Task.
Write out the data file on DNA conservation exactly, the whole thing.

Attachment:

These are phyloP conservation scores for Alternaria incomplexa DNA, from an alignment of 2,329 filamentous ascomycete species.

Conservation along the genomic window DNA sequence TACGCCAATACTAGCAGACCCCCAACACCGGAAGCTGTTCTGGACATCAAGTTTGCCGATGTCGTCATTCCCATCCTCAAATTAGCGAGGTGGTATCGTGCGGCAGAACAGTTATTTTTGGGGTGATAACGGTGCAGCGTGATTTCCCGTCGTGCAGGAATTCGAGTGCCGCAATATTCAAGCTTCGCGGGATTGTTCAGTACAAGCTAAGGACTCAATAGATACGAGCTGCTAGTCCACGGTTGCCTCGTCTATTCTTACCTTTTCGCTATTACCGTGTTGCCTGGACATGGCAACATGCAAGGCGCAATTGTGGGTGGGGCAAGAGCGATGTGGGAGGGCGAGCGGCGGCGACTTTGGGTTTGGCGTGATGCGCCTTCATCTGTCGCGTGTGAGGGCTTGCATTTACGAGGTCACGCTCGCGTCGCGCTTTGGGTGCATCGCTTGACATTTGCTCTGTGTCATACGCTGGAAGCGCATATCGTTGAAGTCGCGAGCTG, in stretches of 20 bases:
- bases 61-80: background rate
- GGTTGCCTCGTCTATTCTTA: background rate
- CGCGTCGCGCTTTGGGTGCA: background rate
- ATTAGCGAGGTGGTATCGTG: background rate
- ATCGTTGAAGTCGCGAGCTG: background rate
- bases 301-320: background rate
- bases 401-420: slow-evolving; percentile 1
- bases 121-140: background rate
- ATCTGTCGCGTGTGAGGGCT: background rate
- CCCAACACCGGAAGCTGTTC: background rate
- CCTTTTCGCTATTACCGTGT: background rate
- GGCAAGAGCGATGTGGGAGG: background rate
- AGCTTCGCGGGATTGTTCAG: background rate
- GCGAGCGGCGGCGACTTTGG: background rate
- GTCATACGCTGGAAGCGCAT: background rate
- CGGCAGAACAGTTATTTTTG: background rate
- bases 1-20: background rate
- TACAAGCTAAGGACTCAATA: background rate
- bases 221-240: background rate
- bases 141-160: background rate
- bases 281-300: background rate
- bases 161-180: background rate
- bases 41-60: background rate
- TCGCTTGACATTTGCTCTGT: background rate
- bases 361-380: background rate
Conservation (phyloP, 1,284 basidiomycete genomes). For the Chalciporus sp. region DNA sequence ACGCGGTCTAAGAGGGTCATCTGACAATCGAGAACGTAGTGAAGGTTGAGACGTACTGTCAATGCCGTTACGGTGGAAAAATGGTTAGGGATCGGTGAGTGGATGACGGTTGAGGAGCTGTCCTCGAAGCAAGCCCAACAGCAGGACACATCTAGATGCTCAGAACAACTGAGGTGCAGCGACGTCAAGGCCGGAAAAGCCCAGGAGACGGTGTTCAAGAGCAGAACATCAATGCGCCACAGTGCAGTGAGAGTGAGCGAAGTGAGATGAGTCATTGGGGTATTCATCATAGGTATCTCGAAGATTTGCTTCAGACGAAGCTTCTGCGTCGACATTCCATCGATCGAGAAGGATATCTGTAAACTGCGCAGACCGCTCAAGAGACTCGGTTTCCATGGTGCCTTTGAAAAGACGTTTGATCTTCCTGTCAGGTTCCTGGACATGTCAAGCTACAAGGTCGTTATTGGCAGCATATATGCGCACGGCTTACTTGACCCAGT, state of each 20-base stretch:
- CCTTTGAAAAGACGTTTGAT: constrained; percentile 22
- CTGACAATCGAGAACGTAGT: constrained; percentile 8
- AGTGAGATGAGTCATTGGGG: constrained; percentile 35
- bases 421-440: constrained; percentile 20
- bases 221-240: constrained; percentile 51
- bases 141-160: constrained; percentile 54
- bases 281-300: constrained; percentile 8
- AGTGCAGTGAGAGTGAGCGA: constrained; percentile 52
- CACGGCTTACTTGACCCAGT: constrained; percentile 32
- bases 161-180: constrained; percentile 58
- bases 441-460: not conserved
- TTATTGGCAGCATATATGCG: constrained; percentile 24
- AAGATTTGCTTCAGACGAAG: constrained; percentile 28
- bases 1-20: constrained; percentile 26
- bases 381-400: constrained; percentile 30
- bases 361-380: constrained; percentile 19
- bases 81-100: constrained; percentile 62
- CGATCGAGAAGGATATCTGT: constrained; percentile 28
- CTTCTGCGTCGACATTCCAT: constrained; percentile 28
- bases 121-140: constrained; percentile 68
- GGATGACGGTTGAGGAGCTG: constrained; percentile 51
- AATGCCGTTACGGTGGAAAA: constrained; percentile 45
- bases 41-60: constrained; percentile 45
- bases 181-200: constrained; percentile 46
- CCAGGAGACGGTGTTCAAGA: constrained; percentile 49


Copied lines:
These are phyloP conservation scores for Alternaria incomplexa DNA, from an alignment of 2,329 filamentous ascomycete species.

Conservation along the genomic window DNA sequence TACGCCAATACTAGCAGACCCCCAACACCGGAAGCTGTTCTGGACATCAAGTTTGCCGATGTCGTCATTCCCATCCTCAAATTAGCGAGGTGGTATCGTGCGGCAGAACAGTTATTTTTGGGGTGATAACGGTGCAGCGTGATTTCCCGTCGTGCAGGAATTCGAGTGCCGCAATATTCAAGCTTCGCGGGATTGTTCAGTACAAGCTAAGGACTCAATAGATACGAGCTGCTAGTCCACGGTTGCCTCGTCTATTCTTACCTTTTCGCTATTACCGTGTTGCCTGGACATGGCAACATGCAAGGCGCAATTGTGGGTGGGGCAAGAGCGATGTGGGAGGGCGAGCGGCGGCGACTTTGGGTTTGGCGTGATGCGCCTTCATCTGTCGCGTGTGAGGGCTTGCATTTACGAGGTCACGCTCGCGTCGCGCTTTGGGTGCATCGCTTGACATTTGCTCTGTGTCATACGCTGGAAGCGCATATCGTTGAAGTCGCGAGCTG, in stretches of 20 bases:
- bases 61-80: background rate
- GGTTGCCTCGTCTATTCTTA: background rate
- CGCGTCGCGCTTTGGGTGCA: background rate
- ATTAGCGAGGTGGTATCGTG: background rate
- ATCGTTGAAGTCGCGAGCTG: background rate
- bases 301-320: background rate
- bases 401-420: slow-evolving; percentile 1
- bases 121-140: background rate
- ATCTGTCGCGTGTGAGGGCT: background rate
- CCCAACACCGGAAGCTGTTC: background rate
- CCTTTTCGCTATTACCGTGT: background rate
- GGCAAGAGCGATGTGGGAGG: background rate
- AGCTTCGCGGGATTGTTCAG: background rate
- GCGAGCGGCGGCGACTTTGG: background rate
- GTCATACGCTGGAAGCGCAT: background rate
- CGGCAGAACAGTTATTTTTG: background rate
- bases 1-20: background rate
- TACAAGCTAAGGACTCAATA: background rate
- bases 221-240: background rate
- bases 141-160: background rate
- bases 281-300: background rate
- bases 161-180: background rate
- bases 41-60: background rate
- TCGCTTGACATTTGCTCTGT: background rate
- bases 361-380: background rate
Conservation (phyloP, 1,284 basidiomycete genomes). For the Chalciporus sp. region DNA sequence ACGCGGTCTAAGAGGGTCATCTGACAATCGAGAACGTAGTGAAGGTTGAGACGTACTGTCAATGCCGTTACGGTGGAAAAATGGTTAGGGATCGGTGAGTGGATGACGGTTGAGGAGCTGTCCTCGAAGCAAGCCCAACAGCAGGACACATCTAGATGCTCAGAACAACTGAGGTGCAGCGACGTCAAGGCCGGAAAAGCCCAGGAGACGGTGTTCAAGAGCAGAACATCAATGCGCCACAGTGCAGTGAGAGTGAGCGAAGTGAGATGAGTCATTGGGGTATTCATCATAGGTATCTCGAAGATTTGCTTCAGACGAAGCTTCTGCGTCGACATTCCATCGATCGAGAAGGATATCTGTAAACTGCGCAGACCGCTCAAGAGACTCGGTTTCCATGGTGCCTTTGAAAAGACGTTTGATCTTCCTGTCAGGTTCCTGGACATGTCAAGCTACAAGGTCGTTATTGGCAGCATATATGCGCACGGCTTACTTGACCCAGT, state of each 20-base stretch:
- CCTTTGAAAAGACGTTTGAT: constrained; percentile 22
- CTGACAATCGAGAACGTAGT: constrained; percentile 8
- AGTGAGATGAGTCATTGGGG: constrained; percentile 35
- bases 421-440: constrained; percentile 20
- bases 221-240: constrained; percentile 51
- bases 141-160: constrained; percentile 54
- bases 281-300: constrained; percentile 8
- AGTGCAGTGAGAGTGAGCGA: constrained; percentile 52
- CACGGCTTACTTGACCCAGT: constrained; percentile 32
- bases 161-180: constrained; percentile 58
- bases 441-460: not conserved
- TTATTGGCAGCATATATGCG: constrained; percentile 24
- AAGATTTGCTTCAGACGAAG: constrained; percentile 28
- bases 1-20: constrained; percentile 26
- bases 381-400: constrained; percentile 30
- bases 361-380: constrained; percentile 19
- bases 81-100: constrained; percentile 62
- CGATCGAGAAGGATATCTGT: constrained; percentile 28
- CTTCTGCGTCGACATTCCAT: constrained; percentile 28
- bases 121-140: constrained; percentile 68
- GGATGACGGTTGAGGAGCTG: constrained; percentile 51
- AATGCCGTTACGGTGGAAAA: constrained; percentile 45
- bases 41-60: constrained; percentile 45
- bases 181-200: constrained; percentile 46
- CCAGGAGACGGTGTTCAAGA: constrained; percentile 49